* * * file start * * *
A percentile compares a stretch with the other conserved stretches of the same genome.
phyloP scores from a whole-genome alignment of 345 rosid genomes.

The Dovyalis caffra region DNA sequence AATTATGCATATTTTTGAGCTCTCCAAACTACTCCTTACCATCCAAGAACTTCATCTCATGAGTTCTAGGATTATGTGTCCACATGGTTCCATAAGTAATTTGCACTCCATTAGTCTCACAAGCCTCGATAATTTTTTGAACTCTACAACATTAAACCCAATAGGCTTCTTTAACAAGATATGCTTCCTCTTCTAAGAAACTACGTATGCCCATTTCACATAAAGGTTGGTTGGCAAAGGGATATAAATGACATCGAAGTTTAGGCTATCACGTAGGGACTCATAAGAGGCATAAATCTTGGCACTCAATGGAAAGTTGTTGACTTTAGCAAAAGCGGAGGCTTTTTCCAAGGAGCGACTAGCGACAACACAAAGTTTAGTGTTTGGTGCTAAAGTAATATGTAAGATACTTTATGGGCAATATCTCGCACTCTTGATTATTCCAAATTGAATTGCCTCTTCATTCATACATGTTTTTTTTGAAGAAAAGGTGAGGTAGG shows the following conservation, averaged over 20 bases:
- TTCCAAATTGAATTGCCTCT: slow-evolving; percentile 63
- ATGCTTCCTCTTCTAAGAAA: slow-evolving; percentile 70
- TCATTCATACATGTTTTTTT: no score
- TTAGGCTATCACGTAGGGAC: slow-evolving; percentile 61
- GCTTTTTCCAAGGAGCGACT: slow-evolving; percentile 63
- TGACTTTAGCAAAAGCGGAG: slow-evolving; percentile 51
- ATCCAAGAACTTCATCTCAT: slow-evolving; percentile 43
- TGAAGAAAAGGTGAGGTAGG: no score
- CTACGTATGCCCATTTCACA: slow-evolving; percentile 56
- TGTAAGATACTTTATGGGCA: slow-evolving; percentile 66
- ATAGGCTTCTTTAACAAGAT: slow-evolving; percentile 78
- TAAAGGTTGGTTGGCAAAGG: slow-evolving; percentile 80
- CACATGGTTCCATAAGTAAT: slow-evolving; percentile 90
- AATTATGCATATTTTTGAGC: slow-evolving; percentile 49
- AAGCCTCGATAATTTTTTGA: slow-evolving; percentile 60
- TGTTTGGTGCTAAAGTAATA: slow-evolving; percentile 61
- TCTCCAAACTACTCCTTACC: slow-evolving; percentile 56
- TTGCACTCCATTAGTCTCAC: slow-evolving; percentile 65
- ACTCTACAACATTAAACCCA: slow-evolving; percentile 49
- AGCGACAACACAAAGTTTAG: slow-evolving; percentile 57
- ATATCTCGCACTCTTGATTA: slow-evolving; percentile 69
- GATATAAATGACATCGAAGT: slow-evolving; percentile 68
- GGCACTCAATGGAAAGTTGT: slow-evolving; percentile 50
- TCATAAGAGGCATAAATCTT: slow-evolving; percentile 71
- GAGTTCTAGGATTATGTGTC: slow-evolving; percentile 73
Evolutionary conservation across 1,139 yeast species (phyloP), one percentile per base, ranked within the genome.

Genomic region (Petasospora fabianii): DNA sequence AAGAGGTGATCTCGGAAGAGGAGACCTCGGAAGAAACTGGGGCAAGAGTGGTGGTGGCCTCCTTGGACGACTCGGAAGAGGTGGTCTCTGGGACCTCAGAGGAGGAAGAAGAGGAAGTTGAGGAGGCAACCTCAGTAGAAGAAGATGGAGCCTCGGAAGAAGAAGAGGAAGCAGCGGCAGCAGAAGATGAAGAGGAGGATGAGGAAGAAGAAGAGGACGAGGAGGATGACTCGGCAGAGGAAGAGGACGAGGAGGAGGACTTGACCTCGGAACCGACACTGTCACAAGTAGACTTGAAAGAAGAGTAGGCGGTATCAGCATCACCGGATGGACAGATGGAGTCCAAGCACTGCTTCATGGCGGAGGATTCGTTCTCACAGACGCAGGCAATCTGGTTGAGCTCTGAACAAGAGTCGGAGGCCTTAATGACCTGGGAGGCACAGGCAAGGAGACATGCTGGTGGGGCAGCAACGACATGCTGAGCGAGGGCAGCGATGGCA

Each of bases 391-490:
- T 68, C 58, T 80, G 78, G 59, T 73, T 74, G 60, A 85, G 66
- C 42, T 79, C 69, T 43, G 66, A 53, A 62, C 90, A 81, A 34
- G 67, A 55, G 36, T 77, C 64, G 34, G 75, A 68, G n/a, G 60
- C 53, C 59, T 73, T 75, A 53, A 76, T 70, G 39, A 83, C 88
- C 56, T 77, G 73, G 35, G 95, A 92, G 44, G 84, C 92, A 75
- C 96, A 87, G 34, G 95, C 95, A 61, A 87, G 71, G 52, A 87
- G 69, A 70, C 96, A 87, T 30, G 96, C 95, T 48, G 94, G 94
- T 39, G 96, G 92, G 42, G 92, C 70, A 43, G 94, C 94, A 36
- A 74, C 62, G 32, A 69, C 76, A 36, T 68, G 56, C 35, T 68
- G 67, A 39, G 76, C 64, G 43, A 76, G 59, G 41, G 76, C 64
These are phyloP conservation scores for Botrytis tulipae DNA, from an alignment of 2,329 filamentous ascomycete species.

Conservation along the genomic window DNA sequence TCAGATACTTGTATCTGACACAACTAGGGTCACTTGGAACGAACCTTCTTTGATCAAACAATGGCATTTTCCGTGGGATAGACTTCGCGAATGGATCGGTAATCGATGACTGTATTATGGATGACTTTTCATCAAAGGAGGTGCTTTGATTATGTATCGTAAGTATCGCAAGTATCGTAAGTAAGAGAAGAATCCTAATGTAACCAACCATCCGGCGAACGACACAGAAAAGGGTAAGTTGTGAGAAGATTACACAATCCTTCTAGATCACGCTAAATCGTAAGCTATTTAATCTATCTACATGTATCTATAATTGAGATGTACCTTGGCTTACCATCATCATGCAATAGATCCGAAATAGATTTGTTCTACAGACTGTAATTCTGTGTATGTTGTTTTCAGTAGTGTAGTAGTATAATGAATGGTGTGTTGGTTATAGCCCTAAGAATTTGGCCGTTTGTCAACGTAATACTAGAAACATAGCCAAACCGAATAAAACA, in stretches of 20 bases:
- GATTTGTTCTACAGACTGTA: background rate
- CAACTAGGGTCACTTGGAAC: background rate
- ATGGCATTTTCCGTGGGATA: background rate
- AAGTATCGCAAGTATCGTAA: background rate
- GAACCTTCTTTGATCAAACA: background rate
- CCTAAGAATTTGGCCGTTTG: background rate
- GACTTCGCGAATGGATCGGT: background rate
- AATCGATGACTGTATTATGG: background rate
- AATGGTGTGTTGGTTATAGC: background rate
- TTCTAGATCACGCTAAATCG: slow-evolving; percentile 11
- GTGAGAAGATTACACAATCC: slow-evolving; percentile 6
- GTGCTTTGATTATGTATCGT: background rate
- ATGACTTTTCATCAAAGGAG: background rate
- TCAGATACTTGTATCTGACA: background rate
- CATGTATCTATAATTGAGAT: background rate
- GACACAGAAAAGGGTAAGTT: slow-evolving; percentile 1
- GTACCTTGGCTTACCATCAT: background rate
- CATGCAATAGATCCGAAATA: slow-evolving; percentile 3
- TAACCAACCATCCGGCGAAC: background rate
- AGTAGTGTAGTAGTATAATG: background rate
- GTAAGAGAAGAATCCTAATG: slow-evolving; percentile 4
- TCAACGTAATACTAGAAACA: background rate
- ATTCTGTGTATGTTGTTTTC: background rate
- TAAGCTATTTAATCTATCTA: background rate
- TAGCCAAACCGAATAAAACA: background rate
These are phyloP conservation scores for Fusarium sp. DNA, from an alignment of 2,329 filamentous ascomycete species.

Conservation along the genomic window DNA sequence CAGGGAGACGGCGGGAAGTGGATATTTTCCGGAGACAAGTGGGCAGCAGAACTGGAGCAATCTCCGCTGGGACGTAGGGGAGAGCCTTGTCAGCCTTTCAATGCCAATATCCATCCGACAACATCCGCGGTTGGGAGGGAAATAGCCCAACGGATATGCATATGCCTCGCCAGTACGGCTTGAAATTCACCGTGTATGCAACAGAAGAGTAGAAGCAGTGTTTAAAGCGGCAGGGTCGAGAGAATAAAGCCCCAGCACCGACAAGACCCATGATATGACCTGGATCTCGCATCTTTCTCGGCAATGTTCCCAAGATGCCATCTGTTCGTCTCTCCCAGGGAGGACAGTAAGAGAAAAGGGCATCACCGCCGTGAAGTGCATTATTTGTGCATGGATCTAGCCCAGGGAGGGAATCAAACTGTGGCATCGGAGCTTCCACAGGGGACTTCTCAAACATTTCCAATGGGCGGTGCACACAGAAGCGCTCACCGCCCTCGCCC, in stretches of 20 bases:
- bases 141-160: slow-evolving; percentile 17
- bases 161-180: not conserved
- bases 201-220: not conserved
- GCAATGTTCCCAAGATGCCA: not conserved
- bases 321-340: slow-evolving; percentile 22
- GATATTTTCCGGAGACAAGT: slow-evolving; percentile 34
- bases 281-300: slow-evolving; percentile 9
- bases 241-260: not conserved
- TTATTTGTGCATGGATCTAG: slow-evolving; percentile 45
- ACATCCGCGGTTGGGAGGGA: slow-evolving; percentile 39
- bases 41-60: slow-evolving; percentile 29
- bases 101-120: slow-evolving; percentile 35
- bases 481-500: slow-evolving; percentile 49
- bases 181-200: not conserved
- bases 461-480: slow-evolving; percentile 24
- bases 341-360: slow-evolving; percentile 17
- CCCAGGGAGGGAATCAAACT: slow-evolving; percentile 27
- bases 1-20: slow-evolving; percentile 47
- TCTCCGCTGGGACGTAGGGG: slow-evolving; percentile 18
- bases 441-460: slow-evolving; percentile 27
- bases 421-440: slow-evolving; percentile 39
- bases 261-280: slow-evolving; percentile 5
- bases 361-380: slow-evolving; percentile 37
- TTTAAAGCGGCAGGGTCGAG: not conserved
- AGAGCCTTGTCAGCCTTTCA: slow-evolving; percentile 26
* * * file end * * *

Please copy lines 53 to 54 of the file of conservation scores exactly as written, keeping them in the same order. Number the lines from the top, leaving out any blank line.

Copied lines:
- TTCTAGATCACGCTAAATCG: slow-evolving; percentile 11
- GTGAGAAGATTACACAATCC: slow-evolving; percentile 6